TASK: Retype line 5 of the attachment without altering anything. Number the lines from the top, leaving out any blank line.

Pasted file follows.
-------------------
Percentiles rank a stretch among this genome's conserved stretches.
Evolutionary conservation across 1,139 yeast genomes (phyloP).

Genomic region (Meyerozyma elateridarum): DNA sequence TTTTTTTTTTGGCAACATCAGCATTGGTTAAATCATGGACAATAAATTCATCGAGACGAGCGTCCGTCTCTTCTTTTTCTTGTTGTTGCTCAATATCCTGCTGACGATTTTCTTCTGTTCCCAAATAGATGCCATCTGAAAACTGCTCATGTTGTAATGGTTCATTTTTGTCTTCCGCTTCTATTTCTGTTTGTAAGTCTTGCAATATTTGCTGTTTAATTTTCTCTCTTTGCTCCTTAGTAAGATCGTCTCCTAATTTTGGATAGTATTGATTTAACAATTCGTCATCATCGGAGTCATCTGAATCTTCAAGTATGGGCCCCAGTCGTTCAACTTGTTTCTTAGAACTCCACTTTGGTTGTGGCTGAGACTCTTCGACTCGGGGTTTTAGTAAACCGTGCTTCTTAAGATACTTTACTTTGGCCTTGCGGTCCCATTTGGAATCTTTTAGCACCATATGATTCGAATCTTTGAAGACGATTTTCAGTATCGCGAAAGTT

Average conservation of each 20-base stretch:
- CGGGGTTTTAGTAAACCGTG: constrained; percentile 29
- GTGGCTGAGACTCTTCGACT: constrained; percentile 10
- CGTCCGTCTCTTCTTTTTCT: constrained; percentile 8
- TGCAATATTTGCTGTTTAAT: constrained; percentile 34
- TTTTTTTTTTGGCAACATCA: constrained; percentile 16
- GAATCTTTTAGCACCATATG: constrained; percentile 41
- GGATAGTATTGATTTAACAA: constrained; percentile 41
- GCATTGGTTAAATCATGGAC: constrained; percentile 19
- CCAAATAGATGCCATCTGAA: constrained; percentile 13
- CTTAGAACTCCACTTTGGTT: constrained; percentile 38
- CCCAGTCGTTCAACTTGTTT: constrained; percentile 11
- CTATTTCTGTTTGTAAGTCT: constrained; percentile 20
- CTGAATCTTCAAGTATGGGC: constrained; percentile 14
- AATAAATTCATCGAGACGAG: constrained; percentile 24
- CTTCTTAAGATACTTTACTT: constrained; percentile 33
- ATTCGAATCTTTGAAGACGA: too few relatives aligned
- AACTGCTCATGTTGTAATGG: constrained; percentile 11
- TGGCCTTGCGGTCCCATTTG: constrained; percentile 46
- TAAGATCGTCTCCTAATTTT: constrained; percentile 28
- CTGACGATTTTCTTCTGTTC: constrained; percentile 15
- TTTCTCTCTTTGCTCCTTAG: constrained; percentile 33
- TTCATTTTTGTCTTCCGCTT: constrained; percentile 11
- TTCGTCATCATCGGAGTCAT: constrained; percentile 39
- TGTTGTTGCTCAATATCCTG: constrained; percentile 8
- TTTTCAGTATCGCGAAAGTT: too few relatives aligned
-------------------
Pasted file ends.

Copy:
- CGGGGTTTTAGTAAACCGTG: constrained; percentile 29